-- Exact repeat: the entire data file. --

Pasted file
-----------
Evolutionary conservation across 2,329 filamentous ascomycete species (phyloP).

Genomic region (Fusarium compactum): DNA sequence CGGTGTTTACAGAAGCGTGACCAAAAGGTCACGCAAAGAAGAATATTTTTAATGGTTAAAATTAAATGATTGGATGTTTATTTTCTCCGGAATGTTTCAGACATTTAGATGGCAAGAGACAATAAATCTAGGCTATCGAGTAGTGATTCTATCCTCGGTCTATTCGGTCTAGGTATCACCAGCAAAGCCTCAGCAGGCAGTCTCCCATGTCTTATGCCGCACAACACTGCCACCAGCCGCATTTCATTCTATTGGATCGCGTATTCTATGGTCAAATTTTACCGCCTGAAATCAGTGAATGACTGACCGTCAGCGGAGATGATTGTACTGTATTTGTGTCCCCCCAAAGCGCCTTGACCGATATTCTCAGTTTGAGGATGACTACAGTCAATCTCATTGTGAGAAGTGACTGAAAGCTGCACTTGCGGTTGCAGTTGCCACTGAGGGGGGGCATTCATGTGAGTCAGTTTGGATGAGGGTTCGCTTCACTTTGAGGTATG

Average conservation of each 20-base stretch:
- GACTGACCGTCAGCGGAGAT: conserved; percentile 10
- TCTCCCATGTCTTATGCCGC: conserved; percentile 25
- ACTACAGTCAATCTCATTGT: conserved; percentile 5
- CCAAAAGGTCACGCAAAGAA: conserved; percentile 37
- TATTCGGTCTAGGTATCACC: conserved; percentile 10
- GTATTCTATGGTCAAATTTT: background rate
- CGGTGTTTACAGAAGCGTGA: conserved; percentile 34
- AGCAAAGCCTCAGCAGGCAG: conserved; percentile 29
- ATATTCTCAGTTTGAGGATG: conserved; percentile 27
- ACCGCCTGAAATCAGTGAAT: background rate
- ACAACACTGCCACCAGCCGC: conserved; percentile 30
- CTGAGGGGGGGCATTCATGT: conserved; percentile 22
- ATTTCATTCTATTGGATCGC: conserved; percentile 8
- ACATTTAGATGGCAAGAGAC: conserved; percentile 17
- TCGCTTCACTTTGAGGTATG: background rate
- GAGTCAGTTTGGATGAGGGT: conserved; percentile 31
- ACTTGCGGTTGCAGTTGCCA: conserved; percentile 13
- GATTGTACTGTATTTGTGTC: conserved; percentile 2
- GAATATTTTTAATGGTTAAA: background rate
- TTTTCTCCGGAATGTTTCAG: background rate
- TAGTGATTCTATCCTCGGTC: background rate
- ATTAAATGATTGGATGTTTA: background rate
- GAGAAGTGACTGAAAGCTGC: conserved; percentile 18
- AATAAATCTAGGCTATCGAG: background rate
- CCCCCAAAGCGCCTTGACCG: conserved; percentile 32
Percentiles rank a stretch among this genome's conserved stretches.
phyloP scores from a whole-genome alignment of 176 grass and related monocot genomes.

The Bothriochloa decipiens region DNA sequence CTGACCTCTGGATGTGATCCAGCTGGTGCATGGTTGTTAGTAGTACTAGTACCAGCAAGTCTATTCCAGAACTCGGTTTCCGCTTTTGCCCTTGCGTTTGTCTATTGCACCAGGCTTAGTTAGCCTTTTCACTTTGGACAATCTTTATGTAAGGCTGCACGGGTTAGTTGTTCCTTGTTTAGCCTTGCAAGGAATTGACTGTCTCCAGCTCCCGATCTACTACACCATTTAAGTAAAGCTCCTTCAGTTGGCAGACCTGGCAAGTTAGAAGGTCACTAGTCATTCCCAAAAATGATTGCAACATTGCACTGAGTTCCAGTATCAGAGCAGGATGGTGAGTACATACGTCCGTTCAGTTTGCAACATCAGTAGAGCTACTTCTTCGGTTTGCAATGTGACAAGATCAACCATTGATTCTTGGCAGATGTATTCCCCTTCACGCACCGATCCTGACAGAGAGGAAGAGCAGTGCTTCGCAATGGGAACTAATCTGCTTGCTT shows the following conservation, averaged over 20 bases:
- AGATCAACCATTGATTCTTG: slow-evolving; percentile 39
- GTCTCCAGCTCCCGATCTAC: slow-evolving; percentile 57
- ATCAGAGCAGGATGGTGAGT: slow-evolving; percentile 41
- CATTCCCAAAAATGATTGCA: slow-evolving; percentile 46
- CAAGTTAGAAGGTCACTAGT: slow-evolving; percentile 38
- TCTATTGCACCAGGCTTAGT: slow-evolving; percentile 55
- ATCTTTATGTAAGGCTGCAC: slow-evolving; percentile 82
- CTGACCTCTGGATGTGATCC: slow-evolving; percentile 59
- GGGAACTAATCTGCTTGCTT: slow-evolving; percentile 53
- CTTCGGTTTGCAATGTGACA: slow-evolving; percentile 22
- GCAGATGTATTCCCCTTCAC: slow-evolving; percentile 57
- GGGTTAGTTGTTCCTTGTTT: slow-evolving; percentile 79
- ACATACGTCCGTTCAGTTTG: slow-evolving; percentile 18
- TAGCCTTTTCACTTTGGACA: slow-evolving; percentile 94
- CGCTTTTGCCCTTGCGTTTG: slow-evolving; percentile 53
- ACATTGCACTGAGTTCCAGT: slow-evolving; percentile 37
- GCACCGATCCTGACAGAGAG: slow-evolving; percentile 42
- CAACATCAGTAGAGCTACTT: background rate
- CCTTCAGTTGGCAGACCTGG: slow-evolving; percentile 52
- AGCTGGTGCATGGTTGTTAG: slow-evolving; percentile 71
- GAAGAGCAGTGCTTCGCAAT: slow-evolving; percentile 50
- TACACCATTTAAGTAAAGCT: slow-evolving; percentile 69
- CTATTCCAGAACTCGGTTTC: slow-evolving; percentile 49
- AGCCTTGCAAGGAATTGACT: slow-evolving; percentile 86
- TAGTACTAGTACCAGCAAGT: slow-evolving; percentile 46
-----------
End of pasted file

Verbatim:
Evolutionary conservation across 2,329 filamentous ascomycete species (phyloP).

Genomic region (Fusarium compactum): DNA sequence CGGTGTTTACAGAAGCGTGACCAAAAGGTCACGCAAAGAAGAATATTTTTAATGGTTAAAATTAAATGATTGGATGTTTATTTTCTCCGGAATGTTTCAGACATTTAGATGGCAAGAGACAATAAATCTAGGCTATCGAGTAGTGATTCTATCCTCGGTCTATTCGGTCTAGGTATCACCAGCAAAGCCTCAGCAGGCAGTCTCCCATGTCTTATGCCGCACAACACTGCCACCAGCCGCATTTCATTCTATTGGATCGCGTATTCTATGGTCAAATTTTACCGCCTGAAATCAGTGAATGACTGACCGTCAGCGGAGATGATTGTACTGTATTTGTGTCCCCCCAAAGCGCCTTGACCGATATTCTCAGTTTGAGGATGACTACAGTCAATCTCATTGTGAGAAGTGACTGAAAGCTGCACTTGCGGTTGCAGTTGCCACTGAGGGGGGGCATTCATGTGAGTCAGTTTGGATGAGGGTTCGCTTCACTTTGAGGTATG

Average conservation of each 20-base stretch:
- GACTGACCGTCAGCGGAGAT: conserved; percentile 10
- TCTCCCATGTCTTATGCCGC: conserved; percentile 25
- ACTACAGTCAATCTCATTGT: conserved; percentile 5
- CCAAAAGGTCACGCAAAGAA: conserved; percentile 37
- TATTCGGTCTAGGTATCACC: conserved; percentile 10
- GTATTCTATGGTCAAATTTT: background rate
- CGGTGTTTACAGAAGCGTGA: conserved; percentile 34
- AGCAAAGCCTCAGCAGGCAG: conserved; percentile 29
- ATATTCTCAGTTTGAGGATG: conserved; percentile 27
- ACCGCCTGAAATCAGTGAAT: background rate
- ACAACACTGCCACCAGCCGC: conserved; percentile 30
- CTGAGGGGGGGCATTCATGT: conserved; percentile 22
- ATTTCATTCTATTGGATCGC: conserved; percentile 8
- ACATTTAGATGGCAAGAGAC: conserved; percentile 17
- TCGCTTCACTTTGAGGTATG: background rate
- GAGTCAGTTTGGATGAGGGT: conserved; percentile 31
- ACTTGCGGTTGCAGTTGCCA: conserved; percentile 13
- GATTGTACTGTATTTGTGTC: conserved; percentile 2
- GAATATTTTTAATGGTTAAA: background rate
- TTTTCTCCGGAATGTTTCAG: background rate
- TAGTGATTCTATCCTCGGTC: background rate
- ATTAAATGATTGGATGTTTA: background rate
- GAGAAGTGACTGAAAGCTGC: conserved; percentile 18
- AATAAATCTAGGCTATCGAG: background rate
- CCCCCAAAGCGCCTTGACCG: conserved; percentile 32
Percentiles rank a stretch among this genome's conserved stretches.
phyloP scores from a whole-genome alignment of 176 grass and related monocot genomes.

The Bothriochloa decipiens region DNA sequence CTGACCTCTGGATGTGATCCAGCTGGTGCATGGTTGTTAGTAGTACTAGTACCAGCAAGTCTATTCCAGAACTCGGTTTCCGCTTTTGCCCTTGCGTTTGTCTATTGCACCAGGCTTAGTTAGCCTTTTCACTTTGGACAATCTTTATGTAAGGCTGCACGGGTTAGTTGTTCCTTGTTTAGCCTTGCAAGGAATTGACTGTCTCCAGCTCCCGATCTACTACACCATTTAAGTAAAGCTCCTTCAGTTGGCAGACCTGGCAAGTTAGAAGGTCACTAGTCATTCCCAAAAATGATTGCAACATTGCACTGAGTTCCAGTATCAGAGCAGGATGGTGAGTACATACGTCCGTTCAGTTTGCAACATCAGTAGAGCTACTTCTTCGGTTTGCAATGTGACAAGATCAACCATTGATTCTTGGCAGATGTATTCCCCTTCACGCACCGATCCTGACAGAGAGGAAGAGCAGTGCTTCGCAATGGGAACTAATCTGCTTGCTT shows the following conservation, averaged over 20 bases:
- AGATCAACCATTGATTCTTG: slow-evolving; percentile 39
- GTCTCCAGCTCCCGATCTAC: slow-evolving; percentile 57
- ATCAGAGCAGGATGGTGAGT: slow-evolving; percentile 41
- CATTCCCAAAAATGATTGCA: slow-evolving; percentile 46
- CAAGTTAGAAGGTCACTAGT: slow-evolving; percentile 38
- TCTATTGCACCAGGCTTAGT: slow-evolving; percentile 55
- ATCTTTATGTAAGGCTGCAC: slow-evolving; percentile 82
- CTGACCTCTGGATGTGATCC: slow-evolving; percentile 59
- GGGAACTAATCTGCTTGCTT: slow-evolving; percentile 53
- CTTCGGTTTGCAATGTGACA: slow-evolving; percentile 22
- GCAGATGTATTCCCCTTCAC: slow-evolving; percentile 57
- GGGTTAGTTGTTCCTTGTTT: slow-evolving; percentile 79
- ACATACGTCCGTTCAGTTTG: slow-evolving; percentile 18
- TAGCCTTTTCACTTTGGACA: slow-evolving; percentile 94
- CGCTTTTGCCCTTGCGTTTG: slow-evolving; percentile 53
- ACATTGCACTGAGTTCCAGT: slow-evolving; percentile 37
- GCACCGATCCTGACAGAGAG: slow-evolving; percentile 42
- CAACATCAGTAGAGCTACTT: background rate
- CCTTCAGTTGGCAGACCTGG: slow-evolving; percentile 52
- AGCTGGTGCATGGTTGTTAG: slow-evolving; percentile 71
- GAAGAGCAGTGCTTCGCAAT: slow-evolving; percentile 50
- TACACCATTTAAGTAAAGCT: slow-evolving; percentile 69
- CTATTCCAGAACTCGGTTTC: slow-evolving; percentile 49
- AGCCTTGCAAGGAATTGACT: slow-evolving; percentile 86
- TAGTACTAGTACCAGCAAGT: slow-evolving; percentile 46